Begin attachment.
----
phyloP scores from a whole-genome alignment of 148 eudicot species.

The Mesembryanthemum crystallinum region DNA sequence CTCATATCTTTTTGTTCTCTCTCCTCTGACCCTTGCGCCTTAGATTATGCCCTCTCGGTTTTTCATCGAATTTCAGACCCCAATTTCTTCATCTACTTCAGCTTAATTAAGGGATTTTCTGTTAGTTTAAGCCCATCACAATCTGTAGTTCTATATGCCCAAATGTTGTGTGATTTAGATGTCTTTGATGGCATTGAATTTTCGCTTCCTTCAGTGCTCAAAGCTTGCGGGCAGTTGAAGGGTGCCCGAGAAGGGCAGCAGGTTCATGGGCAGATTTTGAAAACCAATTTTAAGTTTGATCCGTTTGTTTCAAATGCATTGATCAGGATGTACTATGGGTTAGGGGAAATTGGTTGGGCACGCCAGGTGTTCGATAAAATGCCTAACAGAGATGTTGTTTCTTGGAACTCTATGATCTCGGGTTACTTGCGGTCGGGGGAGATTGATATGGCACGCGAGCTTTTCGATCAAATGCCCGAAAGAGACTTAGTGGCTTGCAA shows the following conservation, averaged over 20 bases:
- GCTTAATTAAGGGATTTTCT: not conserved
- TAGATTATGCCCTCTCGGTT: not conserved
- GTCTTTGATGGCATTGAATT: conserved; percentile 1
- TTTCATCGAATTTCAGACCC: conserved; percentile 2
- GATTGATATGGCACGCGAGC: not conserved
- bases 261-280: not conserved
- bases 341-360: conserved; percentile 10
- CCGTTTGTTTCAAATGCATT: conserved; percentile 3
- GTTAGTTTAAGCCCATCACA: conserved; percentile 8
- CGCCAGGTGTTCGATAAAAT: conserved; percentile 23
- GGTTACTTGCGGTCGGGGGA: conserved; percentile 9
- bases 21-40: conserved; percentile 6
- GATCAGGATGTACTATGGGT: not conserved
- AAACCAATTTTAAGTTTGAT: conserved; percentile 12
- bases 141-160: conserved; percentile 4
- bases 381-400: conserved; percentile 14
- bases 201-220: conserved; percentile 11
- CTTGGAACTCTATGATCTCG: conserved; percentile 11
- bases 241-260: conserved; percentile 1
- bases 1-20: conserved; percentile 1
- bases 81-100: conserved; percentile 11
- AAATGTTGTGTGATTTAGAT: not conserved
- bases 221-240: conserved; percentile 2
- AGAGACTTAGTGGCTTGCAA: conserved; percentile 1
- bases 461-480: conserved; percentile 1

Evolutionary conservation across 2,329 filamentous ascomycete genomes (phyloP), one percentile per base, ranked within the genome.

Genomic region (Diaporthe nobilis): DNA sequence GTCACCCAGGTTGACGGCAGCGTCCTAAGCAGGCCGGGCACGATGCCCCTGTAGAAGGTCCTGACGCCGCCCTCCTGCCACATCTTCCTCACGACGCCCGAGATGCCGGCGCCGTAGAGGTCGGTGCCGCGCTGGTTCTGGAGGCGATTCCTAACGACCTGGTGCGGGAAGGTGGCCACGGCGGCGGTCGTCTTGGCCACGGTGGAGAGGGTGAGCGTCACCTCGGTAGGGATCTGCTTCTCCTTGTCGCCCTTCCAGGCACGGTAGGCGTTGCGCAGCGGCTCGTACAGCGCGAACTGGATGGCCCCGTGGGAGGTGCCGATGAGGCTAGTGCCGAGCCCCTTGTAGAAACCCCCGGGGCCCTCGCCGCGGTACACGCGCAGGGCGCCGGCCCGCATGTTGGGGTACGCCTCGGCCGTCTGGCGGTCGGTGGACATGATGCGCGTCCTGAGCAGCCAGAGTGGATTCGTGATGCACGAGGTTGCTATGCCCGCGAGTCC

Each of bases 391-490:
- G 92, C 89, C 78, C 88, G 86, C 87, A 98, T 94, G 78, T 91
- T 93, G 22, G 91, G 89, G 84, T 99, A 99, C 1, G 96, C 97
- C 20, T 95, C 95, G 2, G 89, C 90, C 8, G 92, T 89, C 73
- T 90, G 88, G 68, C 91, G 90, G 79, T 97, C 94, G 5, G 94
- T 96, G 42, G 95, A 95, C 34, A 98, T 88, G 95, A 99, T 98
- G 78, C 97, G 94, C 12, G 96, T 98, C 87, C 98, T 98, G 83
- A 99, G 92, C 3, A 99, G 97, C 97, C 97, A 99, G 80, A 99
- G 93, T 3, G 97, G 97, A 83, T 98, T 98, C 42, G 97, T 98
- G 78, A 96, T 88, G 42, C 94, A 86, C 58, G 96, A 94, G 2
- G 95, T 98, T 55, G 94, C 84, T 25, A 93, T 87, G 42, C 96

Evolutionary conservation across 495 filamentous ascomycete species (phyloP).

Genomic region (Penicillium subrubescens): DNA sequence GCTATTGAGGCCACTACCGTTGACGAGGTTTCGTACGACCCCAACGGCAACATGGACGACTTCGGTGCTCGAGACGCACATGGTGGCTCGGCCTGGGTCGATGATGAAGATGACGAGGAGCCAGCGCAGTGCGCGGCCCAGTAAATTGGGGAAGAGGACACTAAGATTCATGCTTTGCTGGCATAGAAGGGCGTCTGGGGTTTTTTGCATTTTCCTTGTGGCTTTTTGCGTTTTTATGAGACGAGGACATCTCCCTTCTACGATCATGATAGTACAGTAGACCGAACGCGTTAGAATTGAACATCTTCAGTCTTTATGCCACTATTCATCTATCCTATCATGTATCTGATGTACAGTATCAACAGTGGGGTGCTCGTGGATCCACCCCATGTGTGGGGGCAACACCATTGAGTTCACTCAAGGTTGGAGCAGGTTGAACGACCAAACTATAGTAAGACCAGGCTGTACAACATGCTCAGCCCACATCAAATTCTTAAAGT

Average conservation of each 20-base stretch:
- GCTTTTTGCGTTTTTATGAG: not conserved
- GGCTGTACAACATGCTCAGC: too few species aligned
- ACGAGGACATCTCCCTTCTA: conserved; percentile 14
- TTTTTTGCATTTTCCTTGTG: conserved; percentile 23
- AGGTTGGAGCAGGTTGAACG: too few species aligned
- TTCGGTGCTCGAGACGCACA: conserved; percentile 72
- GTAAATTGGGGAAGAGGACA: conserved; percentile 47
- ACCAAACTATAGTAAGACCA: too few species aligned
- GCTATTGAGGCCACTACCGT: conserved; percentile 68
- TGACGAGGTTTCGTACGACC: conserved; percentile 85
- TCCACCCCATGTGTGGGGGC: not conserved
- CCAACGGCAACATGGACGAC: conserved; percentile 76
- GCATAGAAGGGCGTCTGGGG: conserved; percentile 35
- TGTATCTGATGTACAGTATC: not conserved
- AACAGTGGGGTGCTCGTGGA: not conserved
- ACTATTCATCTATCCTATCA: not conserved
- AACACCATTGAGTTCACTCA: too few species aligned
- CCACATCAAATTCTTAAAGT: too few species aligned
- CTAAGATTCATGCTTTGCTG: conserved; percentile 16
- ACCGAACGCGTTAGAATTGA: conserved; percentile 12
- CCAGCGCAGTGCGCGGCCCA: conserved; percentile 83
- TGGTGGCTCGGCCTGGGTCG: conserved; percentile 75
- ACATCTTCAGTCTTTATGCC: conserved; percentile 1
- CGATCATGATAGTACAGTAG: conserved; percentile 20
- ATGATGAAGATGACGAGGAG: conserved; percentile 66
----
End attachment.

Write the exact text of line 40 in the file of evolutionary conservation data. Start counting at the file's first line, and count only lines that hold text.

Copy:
- G 95, T 98, T 55, G 94, C 84, T 25, A 93, T 87, G 42, C 96